I realize now my parents were neglectful of my needs ever since I was little – these days my mom will even admit that, given how volatile their lives were (living through war/conflict, moving a lot, no economic stability) made them sort of ‘forget’ about me. She always says, ‘I’m so glad you were always so independent, you taught yourself everything, etc.’ She’s in denial, because there are of course many ways to stay connected to your children. I realize many people are bad at this. My dad, following rigid gender norms so many people are fond of, wasn’t ‘involved with the kids’ but favored my brother since he was the boy child. My mom resented us kids but really she resented herself for not leaving my dad. Throughout my adolescence, I was invalidated for anything important I wanted to talk about (taken to the doctor and yelled at for even mentioning the word bisexual, ignored when I revealed my brother and then a friend of his molested me, considered crazy for being against my racist and sexist and homophobic family, considered unwell for wanting tattoos and piercings, etc) and I was expected uncompromisingly to succeed in everything I do. No one really ever attended any award ceremonies and all that because those things were assumed, it was assumed I’d get all those awards and scholarships and that I’d be a doctor. I didn’t become a doctor but by that point I was a clusterfuck of disappointments anyway. My mother is emotionally abusive, she’s completely batshit (even my therapist refuses to see her because she’s so damaging and toxic), dad was menacing and violent (so glad he’s dead). I continue to have occasional fights with my mother because she lives with me and drive me crazy a lot, but it is what it is. Now that I’m a mother, I’m trying to do many things differently and really be supportive of my children, be very loving, be very physical and connected to them.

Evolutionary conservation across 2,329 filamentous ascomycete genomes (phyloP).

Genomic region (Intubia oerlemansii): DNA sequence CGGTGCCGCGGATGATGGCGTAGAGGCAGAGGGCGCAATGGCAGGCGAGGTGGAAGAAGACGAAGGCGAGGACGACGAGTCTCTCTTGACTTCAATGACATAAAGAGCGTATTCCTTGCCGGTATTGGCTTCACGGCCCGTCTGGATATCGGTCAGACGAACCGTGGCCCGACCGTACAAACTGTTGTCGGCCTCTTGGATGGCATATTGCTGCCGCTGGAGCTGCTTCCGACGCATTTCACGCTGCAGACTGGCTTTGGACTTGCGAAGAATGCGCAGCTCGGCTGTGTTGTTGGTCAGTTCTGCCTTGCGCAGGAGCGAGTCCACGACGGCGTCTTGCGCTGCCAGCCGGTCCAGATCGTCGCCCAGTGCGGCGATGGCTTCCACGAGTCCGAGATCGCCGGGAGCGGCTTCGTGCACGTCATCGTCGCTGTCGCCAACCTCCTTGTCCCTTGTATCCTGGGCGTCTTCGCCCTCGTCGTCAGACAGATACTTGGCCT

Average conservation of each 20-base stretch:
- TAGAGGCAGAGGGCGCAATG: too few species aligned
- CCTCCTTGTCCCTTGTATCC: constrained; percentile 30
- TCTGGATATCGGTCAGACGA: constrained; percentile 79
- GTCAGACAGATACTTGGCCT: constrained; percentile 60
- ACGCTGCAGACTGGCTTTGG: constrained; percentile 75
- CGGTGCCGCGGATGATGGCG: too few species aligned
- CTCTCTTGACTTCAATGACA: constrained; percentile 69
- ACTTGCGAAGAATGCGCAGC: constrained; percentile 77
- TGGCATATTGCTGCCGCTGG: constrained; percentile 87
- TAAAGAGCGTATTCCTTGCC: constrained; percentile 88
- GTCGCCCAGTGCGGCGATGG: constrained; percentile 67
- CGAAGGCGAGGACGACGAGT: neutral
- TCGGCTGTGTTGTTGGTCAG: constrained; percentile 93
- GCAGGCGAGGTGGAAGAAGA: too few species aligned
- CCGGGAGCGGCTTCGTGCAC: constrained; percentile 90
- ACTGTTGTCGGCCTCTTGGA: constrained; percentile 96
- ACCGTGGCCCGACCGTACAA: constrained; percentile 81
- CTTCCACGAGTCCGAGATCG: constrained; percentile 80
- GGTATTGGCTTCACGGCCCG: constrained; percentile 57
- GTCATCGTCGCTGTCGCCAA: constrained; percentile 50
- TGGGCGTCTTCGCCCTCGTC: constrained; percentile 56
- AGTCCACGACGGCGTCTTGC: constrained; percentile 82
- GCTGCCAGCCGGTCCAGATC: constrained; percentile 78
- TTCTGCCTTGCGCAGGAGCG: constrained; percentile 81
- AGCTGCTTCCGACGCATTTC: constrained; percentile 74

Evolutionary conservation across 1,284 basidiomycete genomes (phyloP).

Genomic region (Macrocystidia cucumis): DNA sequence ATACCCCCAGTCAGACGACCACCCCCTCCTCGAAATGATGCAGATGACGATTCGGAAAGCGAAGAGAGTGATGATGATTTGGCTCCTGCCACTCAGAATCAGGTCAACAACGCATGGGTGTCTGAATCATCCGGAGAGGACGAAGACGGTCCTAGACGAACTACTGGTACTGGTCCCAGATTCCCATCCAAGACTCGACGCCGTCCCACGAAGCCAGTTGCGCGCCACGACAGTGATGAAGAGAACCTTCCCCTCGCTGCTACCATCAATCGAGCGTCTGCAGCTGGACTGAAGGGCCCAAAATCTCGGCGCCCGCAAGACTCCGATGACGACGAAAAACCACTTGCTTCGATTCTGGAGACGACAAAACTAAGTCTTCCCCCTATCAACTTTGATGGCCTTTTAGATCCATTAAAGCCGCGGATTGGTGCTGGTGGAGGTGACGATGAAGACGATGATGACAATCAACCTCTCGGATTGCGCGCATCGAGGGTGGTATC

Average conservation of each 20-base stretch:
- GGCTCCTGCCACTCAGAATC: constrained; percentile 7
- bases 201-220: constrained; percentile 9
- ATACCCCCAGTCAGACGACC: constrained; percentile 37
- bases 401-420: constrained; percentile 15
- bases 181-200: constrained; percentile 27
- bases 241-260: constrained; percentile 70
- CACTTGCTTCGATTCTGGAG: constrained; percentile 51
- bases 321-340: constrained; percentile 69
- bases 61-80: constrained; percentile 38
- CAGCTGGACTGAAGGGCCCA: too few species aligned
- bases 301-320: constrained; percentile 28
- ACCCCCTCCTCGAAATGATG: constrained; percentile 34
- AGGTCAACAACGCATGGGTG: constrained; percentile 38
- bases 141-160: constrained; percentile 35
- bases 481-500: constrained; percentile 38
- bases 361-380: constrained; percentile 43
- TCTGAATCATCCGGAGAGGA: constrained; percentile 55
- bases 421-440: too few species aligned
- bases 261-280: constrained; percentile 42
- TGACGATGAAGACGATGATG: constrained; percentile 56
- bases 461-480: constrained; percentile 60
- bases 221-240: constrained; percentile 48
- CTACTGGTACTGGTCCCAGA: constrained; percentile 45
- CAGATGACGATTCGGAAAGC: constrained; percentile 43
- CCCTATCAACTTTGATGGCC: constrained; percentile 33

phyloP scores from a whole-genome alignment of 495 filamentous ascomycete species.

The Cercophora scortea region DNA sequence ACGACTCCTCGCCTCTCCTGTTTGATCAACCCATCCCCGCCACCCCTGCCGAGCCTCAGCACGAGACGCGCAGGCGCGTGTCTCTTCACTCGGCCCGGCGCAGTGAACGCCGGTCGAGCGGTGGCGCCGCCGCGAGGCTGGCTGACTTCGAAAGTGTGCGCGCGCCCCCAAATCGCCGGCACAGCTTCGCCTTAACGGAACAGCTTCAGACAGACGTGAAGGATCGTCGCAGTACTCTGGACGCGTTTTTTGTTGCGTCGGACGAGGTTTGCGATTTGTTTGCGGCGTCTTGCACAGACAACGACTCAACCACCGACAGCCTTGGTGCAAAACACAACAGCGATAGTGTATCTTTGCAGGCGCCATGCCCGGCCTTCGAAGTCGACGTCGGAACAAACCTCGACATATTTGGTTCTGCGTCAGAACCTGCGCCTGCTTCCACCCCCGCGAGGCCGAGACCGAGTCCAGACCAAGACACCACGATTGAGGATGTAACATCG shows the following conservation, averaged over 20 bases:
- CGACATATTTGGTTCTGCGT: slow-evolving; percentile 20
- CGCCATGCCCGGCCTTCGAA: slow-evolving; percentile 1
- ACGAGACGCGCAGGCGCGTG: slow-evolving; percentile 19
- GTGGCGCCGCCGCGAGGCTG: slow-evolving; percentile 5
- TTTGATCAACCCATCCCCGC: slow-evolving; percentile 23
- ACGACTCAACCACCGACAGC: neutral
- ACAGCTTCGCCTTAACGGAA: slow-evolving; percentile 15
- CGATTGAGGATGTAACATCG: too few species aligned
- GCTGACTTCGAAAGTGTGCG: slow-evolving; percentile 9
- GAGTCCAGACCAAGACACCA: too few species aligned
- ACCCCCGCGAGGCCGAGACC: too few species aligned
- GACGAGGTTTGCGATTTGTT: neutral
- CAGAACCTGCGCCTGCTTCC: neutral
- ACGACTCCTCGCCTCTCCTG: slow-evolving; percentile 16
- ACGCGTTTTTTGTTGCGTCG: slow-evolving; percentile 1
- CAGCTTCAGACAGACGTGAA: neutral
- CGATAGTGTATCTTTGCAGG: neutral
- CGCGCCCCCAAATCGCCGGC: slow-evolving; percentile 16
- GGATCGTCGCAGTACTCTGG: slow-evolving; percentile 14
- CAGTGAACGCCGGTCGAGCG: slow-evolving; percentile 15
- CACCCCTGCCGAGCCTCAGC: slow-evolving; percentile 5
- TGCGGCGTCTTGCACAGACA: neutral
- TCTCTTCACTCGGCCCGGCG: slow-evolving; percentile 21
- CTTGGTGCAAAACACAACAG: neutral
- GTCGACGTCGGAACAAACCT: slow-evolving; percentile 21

What I appreciate about my mom, for all her faults, is that she would never abandon me aka she would never kick us out for any reason – a lot of my queer friends aren’t that lucky. I also like that, like my dad, I can help people that I disagree with and people can always stay with us, he was like that too. Like my mom, I think I can handle situations with a lot of strength, I can handle a lot of darkness in people.

burntbonez's avatar

My parents disappointed me, one at a time, by dying. Still, it pleased me that they lived and I had a chance to know them well enough, but not too well.